Tulip Delight at Baltimore’s Sherwood Garden

Our original plan last Saturday was to drive with our friend Carol from her house in Maryland to Longwood Gardens. But then I remembered that this required a four hour round trip. As much as I wanted to see Longwood, having just driven from Springfield to Chicago and then flown to Baltimore, a four hour drive was distinctly unappealing.

And so I searched on the internet for gardens in Baltimore. What I found was Sherwood Gardens, a six acre park near the campus of The Johns Hopkins University and less than an hour away.Β The fact that every year 80,000 Tulips are planted at Sherwood clinched the deal.


Note: when visiting Baltimore, do not say (as I did) John Hopkins University, or even Johns Hopkins University. It’s The Johns Hopkins University, thank you very much. To say anything else is to invite scorn from the natives.

Anyway, Sherwood Gardens is a very traditional sort of park: flowing lawns graced with shade trees, shrubs, and beds of flowers (most notably Tulips, in April and May).


It’s a very popular sort of place. On the Sunday we visited it was full of people strolling, picnicking, and playing with their kids. Oh, and photographing each other, especially parents photographing their kids. The people-watching was as good as the tulip-gazing.


A map was available that indicated the names of the tulips. The one above is ‘Alibi’. This year they’ve had a warm spring in Baltimore. Many of the early tulips were already done blooming, and quite a few others were close to losing their tepals.


This one is ‘Parade’, I think, a Darwin Hybrid.


Blooming Azaleas complemented the Tulips nicely.


This white Tulip is ‘Pays Bas’.


The dark purple Tulip is ‘Saigon’.


At the end of the Tulip season, the public is invited to bring their trowels and buckets and dig out all the tulips. They can take them home for 30 cents per bulb. This year’s Tulip Dig, if you’re interested, is May 28 from 7 t0 11 AM.


The orangey Tulip is ‘Teletubby’. Kind of an unfortunate name, though years ago I spent many hours watching children’s television. Why not ‘Mr. Rogers’, or even ‘Ernie’?


I always loved how the Tulip tepals can catch the sunlight.


Here ‘Saigon’ is mixed with ‘Flaming Flag’. Both are Triumph Tulips.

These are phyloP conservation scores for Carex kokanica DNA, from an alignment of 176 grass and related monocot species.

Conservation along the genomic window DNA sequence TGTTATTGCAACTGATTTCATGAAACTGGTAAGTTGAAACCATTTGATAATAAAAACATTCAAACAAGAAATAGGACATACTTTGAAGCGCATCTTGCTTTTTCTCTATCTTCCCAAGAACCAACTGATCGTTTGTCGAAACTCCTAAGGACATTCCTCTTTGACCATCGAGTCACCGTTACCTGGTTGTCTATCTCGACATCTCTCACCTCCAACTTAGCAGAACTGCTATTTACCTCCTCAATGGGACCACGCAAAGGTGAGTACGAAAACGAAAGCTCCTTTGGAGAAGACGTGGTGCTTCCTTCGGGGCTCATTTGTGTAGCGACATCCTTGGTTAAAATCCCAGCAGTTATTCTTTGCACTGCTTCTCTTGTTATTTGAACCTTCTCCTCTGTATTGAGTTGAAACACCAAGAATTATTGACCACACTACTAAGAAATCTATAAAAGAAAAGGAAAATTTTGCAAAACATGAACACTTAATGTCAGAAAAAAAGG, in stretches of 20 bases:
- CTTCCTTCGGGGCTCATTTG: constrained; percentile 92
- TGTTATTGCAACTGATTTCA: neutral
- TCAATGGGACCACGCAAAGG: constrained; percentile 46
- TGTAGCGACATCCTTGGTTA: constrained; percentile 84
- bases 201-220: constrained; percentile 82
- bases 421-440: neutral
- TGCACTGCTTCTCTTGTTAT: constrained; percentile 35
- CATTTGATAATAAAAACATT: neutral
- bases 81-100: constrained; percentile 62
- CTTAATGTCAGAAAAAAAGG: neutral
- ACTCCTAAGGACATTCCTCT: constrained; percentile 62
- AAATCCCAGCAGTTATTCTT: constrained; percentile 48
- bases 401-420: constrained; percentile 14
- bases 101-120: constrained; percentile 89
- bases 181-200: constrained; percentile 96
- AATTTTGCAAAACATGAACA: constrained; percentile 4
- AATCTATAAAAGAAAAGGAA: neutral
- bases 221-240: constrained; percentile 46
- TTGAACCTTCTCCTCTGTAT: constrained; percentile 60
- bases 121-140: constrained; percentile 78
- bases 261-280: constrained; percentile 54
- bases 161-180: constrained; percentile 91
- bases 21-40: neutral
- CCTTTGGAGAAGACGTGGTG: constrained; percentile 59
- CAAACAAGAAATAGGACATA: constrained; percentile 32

After giving all the Tulip beds a close examination, it was time for a picnic. While we were eating a group of twentysomethings nearby started playing bocce ball, which provided some entertainment.

When the Tulips are done blooming, the beds are filled with annual flowers. Like I said, it’s a traditional sort of park.

In any case, Sherwood Gardens made for a satisfying garden visit on a Sunday in late April.

49 Comments on “Tulip Delight at Baltimore’s Sherwood Garden”

  1. I’m 20 mins from John Hopkins n oops I say it w/o the The. I have never been and will be going on the next beautiful day. And most deffently be digging up some of those pays bas. Thank you for posting

  2. A lovely display, and the idea of letting people dig them up is ingenious… I have often wondered what happens to all those plants in annual displays when their time is up and this is an excellent alternative to chucking them out. I recently saw a report about a tulip festival somewhere in England, (10,000 tulips!), and afterwards they are all dug up and donated to hospital gardens or old folks homes. πŸ™‚

  3. You have managed to make me envious of all of these tulips and hungry. Both look great. ha… One reason I don’t have more tulips, other than my laziness, is that in my mind these big masses of tulips are the way to plant them. They make a statement this way. When I put dribs and dabs around the garden I am not satisfied. Your picnic looks so darned yummmy. I am glad you had some relaxed entertaining moments.

  4. How ingenious that people have to pay to do all the work to remove the tulips! My husband is a Balto native and we’ve always referred to Johns Hopkins as simply Johns Hopkins, no The or University included. Sometimes, just to be low-rent, we call it Hopkins. πŸ˜‰

  5. I recently visited a park that had a massive azalea collection. There too it was packed full of people photographing kids, a wedding, sweet 16 photos. I think it is really smart to charge the public to do the work. I suppose it funds part of next year’s purchases. I think tulips are appealing in large swaths. I find that they are a lot of work for a short bloom time in my garden. It is far to hot for them to look good for any length of time. Lovely visit!

  6. How lovely to find such a relaxed and beautiful space to spend time with your friends. Inviting visitors to dig up the bulbs when they’re done is such a good idea. I do love large drifts of tulips but I think I prefer lots of varieties mixed up together. Hope your garden has been ok while you were away πŸ™‚

  7. Thank you for this great information. I live only 2-3 hours away from Baltimore and I don’t know about this place. I only wish I could go and dig up some tulips. They are so absolutely gorgeous. How do they manage to plant so many? I guess they have scores of gardeners who go on their knee and plant them. What amazing sights. Thanks for sharing.

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